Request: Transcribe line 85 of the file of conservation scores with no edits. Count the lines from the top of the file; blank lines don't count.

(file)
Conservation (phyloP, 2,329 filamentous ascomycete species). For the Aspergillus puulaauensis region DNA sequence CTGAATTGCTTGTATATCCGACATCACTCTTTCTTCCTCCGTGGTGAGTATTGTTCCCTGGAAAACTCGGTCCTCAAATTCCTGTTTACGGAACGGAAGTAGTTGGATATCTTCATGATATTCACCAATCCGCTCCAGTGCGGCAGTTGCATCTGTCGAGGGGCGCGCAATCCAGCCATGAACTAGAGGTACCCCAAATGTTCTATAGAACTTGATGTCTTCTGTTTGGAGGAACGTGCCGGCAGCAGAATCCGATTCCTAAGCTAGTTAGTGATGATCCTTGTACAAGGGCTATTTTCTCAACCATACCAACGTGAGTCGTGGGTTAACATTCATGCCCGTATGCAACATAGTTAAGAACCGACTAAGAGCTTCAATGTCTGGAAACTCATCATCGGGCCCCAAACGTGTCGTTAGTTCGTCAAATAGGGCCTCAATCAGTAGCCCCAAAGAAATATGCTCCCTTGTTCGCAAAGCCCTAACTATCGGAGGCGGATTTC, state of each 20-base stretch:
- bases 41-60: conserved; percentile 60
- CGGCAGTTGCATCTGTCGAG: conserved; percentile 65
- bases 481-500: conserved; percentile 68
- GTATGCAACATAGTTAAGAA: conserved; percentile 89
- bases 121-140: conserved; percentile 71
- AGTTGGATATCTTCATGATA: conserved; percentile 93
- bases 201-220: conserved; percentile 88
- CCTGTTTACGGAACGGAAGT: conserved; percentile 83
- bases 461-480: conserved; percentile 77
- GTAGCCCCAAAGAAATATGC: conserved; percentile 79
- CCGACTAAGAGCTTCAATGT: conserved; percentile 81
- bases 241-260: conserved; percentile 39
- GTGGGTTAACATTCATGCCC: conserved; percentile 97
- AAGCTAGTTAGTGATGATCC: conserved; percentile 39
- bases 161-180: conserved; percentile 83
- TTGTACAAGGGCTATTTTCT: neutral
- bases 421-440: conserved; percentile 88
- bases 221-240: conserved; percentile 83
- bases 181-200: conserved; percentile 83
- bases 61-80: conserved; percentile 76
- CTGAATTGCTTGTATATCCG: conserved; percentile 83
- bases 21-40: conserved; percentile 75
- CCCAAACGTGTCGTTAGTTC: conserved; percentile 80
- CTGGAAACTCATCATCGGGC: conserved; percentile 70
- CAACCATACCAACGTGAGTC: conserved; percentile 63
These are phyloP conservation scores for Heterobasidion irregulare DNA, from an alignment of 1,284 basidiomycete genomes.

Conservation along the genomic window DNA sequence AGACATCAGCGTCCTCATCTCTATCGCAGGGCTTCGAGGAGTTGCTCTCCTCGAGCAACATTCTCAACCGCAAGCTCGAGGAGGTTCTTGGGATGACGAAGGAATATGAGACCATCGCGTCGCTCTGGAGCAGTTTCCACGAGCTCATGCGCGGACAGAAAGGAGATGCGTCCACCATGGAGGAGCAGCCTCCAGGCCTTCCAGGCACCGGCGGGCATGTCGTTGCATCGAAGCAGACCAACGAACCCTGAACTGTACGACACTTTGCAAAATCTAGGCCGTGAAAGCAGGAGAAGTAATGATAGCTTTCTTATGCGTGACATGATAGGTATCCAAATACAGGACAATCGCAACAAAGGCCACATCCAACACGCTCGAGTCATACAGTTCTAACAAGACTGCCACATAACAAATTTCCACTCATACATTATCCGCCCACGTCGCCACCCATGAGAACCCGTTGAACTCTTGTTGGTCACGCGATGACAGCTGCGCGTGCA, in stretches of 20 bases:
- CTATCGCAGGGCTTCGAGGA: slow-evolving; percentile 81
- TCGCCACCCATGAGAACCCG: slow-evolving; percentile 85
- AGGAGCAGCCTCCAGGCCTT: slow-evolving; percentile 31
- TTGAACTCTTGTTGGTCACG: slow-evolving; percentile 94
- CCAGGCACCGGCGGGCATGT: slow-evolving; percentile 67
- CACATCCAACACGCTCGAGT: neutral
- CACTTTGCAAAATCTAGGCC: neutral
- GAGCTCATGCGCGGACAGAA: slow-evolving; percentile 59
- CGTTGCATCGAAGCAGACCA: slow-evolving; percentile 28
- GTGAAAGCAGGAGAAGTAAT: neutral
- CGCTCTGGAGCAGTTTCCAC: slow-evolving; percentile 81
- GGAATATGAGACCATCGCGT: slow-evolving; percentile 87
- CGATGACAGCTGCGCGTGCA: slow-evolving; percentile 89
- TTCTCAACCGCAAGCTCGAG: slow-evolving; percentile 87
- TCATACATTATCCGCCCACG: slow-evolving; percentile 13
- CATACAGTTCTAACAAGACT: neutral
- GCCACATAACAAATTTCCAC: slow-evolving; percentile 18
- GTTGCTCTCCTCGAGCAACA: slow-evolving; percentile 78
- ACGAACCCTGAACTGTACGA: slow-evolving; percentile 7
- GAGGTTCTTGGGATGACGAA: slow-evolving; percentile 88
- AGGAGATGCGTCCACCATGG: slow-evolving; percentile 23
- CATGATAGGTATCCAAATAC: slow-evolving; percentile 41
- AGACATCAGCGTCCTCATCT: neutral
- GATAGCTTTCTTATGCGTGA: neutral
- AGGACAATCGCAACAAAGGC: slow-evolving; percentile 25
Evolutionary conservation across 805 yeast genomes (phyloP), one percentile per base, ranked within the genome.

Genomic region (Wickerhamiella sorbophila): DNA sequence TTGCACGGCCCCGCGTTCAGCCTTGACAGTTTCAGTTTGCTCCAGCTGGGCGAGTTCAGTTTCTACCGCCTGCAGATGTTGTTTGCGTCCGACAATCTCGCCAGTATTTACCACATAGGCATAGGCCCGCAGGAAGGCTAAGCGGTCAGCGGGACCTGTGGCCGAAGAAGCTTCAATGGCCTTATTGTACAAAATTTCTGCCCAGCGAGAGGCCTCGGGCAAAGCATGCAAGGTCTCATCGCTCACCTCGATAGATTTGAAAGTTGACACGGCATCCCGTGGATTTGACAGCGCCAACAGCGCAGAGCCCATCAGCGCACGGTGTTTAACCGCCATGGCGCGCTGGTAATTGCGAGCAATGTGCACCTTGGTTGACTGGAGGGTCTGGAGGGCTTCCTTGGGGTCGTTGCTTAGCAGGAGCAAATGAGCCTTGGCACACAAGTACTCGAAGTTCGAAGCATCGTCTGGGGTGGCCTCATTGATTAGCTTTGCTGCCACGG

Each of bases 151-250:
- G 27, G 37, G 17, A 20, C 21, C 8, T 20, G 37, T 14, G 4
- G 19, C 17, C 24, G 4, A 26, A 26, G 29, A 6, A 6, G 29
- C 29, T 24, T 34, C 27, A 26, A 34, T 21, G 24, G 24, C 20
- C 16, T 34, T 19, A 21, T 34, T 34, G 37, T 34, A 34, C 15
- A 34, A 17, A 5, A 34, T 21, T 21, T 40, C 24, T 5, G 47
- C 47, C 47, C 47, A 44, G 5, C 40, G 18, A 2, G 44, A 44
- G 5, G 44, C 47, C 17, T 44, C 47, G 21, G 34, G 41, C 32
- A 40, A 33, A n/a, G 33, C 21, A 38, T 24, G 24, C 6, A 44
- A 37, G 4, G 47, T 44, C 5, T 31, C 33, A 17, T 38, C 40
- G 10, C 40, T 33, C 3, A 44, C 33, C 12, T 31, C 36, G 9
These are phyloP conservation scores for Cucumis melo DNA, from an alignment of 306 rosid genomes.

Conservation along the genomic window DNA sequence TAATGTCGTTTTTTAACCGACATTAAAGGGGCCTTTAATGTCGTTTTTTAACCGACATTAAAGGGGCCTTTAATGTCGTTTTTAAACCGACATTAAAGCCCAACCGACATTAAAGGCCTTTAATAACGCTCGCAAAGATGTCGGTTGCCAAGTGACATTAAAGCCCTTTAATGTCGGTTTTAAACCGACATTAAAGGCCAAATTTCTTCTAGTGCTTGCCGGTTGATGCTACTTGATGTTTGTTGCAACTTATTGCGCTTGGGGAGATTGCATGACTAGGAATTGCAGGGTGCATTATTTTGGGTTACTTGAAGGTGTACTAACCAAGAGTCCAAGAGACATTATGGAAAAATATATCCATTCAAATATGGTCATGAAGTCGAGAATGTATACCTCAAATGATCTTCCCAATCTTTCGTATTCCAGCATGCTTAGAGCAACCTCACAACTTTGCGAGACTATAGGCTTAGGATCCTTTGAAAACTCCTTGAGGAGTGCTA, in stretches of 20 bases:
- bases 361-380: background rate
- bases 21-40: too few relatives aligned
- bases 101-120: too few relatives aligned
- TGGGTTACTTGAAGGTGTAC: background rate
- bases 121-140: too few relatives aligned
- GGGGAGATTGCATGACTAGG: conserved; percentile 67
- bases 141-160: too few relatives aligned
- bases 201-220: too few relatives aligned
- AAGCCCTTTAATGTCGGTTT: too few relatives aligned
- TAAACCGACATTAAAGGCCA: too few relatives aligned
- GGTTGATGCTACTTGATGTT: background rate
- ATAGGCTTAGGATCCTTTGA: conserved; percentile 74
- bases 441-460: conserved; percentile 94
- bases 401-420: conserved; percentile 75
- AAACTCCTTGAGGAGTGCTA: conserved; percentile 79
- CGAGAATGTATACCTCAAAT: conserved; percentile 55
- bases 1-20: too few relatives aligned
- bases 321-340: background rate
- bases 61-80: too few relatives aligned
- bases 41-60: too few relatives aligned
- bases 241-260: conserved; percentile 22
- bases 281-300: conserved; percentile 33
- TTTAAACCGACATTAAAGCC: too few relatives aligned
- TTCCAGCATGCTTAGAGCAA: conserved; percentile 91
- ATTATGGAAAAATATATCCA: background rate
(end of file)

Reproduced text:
- bases 1-20: too few relatives aligned